One of the most important aspects of co-writing is to be flexible and always encourage your co-writer. Sometimes ideas are brought to the table that you may not agree with, try to step back and see the “big” picture. You can always revisit later. Allowing space for your co-writer may allow them to hear their original idea in a different light.
7. Avoid “No”
Try to avoid the word “no” as much as possible. It’s better to keep throwing out ideas until there is a definite “yes” in the room. If they don’t respond to an idea, they probably don’t like it. Silence is usually an indicator or request that you haven’t hit the mark yet. Sometimes I hear an idea and it sounds just okay, after I sit with it for a second, it comes to life. Other times it doesn’t.
If an idea isn’t working, it’s best to move on asap. Be willing to leave your idea and move on for the good of that song. If you really believe in an idea but your co-writer doesn’t… save the idea for another write. Be willing to move on.
8. Be the Encourager
The easiest way to mess up a co-write is by shooting down an idea with a quick tongue. Keeping a positive environment can help encourage a future co-write even if the current co-write isn’t what you were hoping for. A day makes a big difference in co-writing.
Make sure you encourage and give affirmation wherever and whenever you can. There are going to be a lot of bad ideas from both you and your co-write. : ) Keep the environment open and friendly. It takes time to go through the bad ideas to get to the good ones! Remember not every one of your OWN ideas is the best! We all have “bad” songs in our catalogs.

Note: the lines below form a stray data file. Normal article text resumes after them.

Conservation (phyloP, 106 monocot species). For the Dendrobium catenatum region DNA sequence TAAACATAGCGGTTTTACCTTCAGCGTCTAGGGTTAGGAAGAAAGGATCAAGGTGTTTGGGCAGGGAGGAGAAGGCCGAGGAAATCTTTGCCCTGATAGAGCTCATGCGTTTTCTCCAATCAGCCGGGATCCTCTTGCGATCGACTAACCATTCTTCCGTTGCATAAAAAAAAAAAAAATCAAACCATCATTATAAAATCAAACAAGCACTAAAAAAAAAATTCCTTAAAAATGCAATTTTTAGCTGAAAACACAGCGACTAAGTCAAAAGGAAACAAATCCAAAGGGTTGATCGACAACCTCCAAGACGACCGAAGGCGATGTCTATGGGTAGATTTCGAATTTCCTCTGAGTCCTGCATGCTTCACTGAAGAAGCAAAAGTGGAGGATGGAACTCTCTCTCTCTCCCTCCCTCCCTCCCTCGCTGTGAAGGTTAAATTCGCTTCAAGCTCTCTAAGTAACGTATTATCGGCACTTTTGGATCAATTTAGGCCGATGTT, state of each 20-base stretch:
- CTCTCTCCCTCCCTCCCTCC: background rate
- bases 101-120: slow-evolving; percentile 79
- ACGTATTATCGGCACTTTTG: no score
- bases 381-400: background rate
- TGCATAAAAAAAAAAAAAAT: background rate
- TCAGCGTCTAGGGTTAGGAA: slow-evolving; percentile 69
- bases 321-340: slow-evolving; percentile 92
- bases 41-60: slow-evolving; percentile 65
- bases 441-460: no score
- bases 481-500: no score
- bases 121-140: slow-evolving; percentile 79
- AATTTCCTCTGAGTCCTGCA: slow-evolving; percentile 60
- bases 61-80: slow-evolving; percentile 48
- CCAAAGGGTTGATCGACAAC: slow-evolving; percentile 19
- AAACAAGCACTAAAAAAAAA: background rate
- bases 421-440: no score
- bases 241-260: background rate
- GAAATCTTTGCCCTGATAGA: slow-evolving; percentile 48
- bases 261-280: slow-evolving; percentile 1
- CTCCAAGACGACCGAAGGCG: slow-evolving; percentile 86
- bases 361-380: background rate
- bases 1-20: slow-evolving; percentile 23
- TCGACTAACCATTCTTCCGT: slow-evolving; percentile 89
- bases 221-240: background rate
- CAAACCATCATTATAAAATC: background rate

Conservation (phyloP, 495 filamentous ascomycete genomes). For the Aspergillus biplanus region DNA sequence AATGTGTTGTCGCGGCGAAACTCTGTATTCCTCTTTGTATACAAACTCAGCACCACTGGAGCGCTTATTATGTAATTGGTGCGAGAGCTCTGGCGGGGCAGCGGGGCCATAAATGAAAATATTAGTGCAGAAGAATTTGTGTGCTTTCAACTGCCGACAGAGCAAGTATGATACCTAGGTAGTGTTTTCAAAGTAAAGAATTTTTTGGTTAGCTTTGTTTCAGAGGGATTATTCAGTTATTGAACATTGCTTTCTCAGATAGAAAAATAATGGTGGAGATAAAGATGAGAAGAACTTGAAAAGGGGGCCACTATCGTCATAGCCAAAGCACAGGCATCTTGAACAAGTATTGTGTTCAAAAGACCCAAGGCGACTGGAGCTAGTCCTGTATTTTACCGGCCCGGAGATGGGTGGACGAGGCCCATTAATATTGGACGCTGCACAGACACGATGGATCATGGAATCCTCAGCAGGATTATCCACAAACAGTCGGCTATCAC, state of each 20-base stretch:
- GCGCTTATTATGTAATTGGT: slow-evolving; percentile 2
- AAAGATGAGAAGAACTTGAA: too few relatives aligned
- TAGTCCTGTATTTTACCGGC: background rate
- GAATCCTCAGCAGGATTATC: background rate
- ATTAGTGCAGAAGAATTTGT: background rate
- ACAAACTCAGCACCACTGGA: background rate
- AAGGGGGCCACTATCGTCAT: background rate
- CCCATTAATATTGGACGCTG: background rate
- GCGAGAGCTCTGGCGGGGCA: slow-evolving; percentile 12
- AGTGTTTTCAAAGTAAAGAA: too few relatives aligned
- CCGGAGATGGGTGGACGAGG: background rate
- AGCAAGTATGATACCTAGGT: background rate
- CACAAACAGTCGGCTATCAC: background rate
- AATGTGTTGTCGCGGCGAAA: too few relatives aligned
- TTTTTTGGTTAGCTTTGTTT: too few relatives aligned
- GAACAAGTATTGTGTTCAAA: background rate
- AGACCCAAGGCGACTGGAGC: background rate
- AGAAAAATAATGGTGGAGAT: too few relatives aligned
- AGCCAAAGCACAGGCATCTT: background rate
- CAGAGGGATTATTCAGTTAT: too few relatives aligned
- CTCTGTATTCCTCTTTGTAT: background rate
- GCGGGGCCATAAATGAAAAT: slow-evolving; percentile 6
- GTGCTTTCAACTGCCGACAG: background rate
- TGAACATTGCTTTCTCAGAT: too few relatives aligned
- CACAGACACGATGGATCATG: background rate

9. Be Bold
Don’t be afraid of having a bad idea. You never know what idea is gonna stick or spark the next idea. There definitely needs to be that element of trust there. If you have an idea, even if it’s not a “winner,” throw it out there as it will help to keep the momentum going and may help spark the greatest idea for the song.
10. Be Yourself
Relax and be yourself, staying true to who you are.
Matthew Reed is a songwriter and worship leader based in Nashville, TN. While not on the road or recording, he spends most of his time writing and producing songs for the local church with some of Nashville’s great songwriters and artists. His debut EP, Come and Drink, was produced by Michael Rossback (Paul Baloche, Gungor, Jared Anderson) and features the church anthem “Crash This Place.” http://bit.ly/comeanddrink …Follow him on Twitter @mattreed, join him at Facebook.com/matthewreedmusic
Becki Ryan is a songwriter, worship leader and session musician who lives in Nashville, TN, with her husband and two small children. Her passion for unity among worship leaders has opened doors around the world. She is heavily involved with Adoration Ministries, a Non-profit that sends worship leaders onto the mission field. Currently she is one of the worship leaders at her home church Journey in Franklin TN, as well as Life Fellowship in Charlotte NC. She will be releasing a new worship EP this fall 2012… Follow her on Twitter @beckiryanmusic join her at Facebook.com/beckiryan or Facebook.com/adorationministries